In the past month, I’ve heard lots of complaining about data. I’ve been guilty of it myself, and (gulp) will be now. I recently saw something that said that if you don’t have first-party data, you are nowhere, a loser in the great data race. That is simply not true. Second- and third-party data can be great, and first- party data can be garbage.
It’s like diversity. We should stop judging data based on who collected it, and look at what it really is.
(A note here on second-party data: It’s just third-party data you didn’t pay cash for, or maybe, somebody else’s first-party data.)
True, first-party data performs better. The reason is that category interest is likely going to be higher. Contacts within it are people who care about the category enough to have visited your Web site.
But there is more to dataset effectiveness than category interest. There’s reach (to humans). You want both — and more.
If you want to preach to the unconverted, you are kind of stuck with second- or third-party data. Don’t despair, though, until after you read the next paragraph, after which you may discover a whole new level of despair.
There are at least three very real problems with first-party data: 1) Folks identified may already purchase your brand, so they are not someone who needs to be persuaded. 2) They may have looked at your site and decided against your brand, fully informed, which means they are a poor prospect. 3) They may have come looking for a discount, in which case they are cherry-pickers — that is, not loyal, and lo- margin.
Add these up, and first-party data, already lacking reach, might not have the marketing muscle you expect. These are not the droids you’re looking for.
Also, regarding first-party data, people over-value what they already own. After all, it makes a good story (Competitive advantage! Free!). People feel less trustful about data they bought, but sharp marketers ignore the romance. Data works or it doesn’t.
But, even if you know a dataset worked, you only get a C+ unless you know why.
“Who” is the key to “why.” Consider this: The real, recency-adjusted prospects in your data might be 20% — or 80% — of the audience in the dataset. Nominally, talking to 4x more prospects would yield 4x the return. This is somewhat fuzzy, but intuitively obvious. Prospect density times reach will predict success pretty well — except you probably don’t know what the prospect density really was. Value, then, is reach to qualified humans whose purchase behavior an ad might change. No surprise, I hope.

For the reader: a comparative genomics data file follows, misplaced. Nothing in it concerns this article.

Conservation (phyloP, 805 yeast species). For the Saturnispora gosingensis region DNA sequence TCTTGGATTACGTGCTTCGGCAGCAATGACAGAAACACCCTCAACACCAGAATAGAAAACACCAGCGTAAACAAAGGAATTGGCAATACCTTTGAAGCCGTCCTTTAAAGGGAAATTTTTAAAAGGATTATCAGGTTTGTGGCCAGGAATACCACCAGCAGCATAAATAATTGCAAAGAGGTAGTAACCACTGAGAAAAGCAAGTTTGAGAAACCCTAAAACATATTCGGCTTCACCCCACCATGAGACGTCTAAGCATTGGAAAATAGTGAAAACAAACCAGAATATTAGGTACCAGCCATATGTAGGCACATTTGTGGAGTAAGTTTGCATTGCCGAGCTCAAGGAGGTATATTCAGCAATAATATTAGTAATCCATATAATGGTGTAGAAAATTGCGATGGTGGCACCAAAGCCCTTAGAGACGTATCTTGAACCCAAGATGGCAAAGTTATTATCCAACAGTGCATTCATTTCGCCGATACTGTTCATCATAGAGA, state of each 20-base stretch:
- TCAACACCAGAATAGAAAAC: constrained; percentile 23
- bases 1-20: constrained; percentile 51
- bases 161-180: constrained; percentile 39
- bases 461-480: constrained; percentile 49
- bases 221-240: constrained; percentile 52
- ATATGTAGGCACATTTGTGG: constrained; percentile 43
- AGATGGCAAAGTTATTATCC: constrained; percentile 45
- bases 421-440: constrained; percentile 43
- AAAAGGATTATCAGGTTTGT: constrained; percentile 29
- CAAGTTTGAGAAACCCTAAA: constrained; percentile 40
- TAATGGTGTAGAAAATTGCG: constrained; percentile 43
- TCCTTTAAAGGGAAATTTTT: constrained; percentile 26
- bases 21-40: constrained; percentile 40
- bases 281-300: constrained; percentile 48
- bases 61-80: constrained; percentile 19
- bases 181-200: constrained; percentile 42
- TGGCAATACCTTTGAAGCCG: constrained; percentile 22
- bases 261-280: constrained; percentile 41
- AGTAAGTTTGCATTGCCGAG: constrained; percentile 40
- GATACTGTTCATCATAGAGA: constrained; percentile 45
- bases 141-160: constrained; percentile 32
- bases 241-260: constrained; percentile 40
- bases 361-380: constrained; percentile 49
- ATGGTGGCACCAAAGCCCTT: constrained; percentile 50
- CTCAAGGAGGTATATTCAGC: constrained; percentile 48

Free data, if it does not contain the right audience, stops being free when you use it to buy media. Wrong data wastes more media than robots, I suspect.
As to the “why,” absent the knowledge of just whom you are talking to, if something good happened, you might attribute your success to the wrong thing (Creative, maybe?) and do more of the wrong thing as a result. As we know, marching efficiently in the wrong direction is way worse than going nowhere at all. A course correction requires you know where you are.
So, until you know about the people you reached, you can’t know what caused other measured outcomes. Awareness, for example, is pointless among people who don’t buy the category, and success has a thousand fathers.
Data has transcended being the new black. It’s here to stay, embedded in the learning loops held dear by brands, media companies, intermediaries, marketing clouds, and so on. Contact data (a cookie, mobile ID) is particularly powerful because it can be activated directly from learning. Your media, so carefully chosen, is only as good as your data.
Sometimes the origin of data gives clues about its fitness for a certain use, but if you characterize its marketing clout based only on that, there’s a disappointment in your future. Characterization based on an inference made by whoever collected it (first, second, third) is sketchy.
Sadly, characterization based on a whiff of truth is about the best we can do today, but as with all black holes in programmatic media, a little focus can go a long way. Focus on data.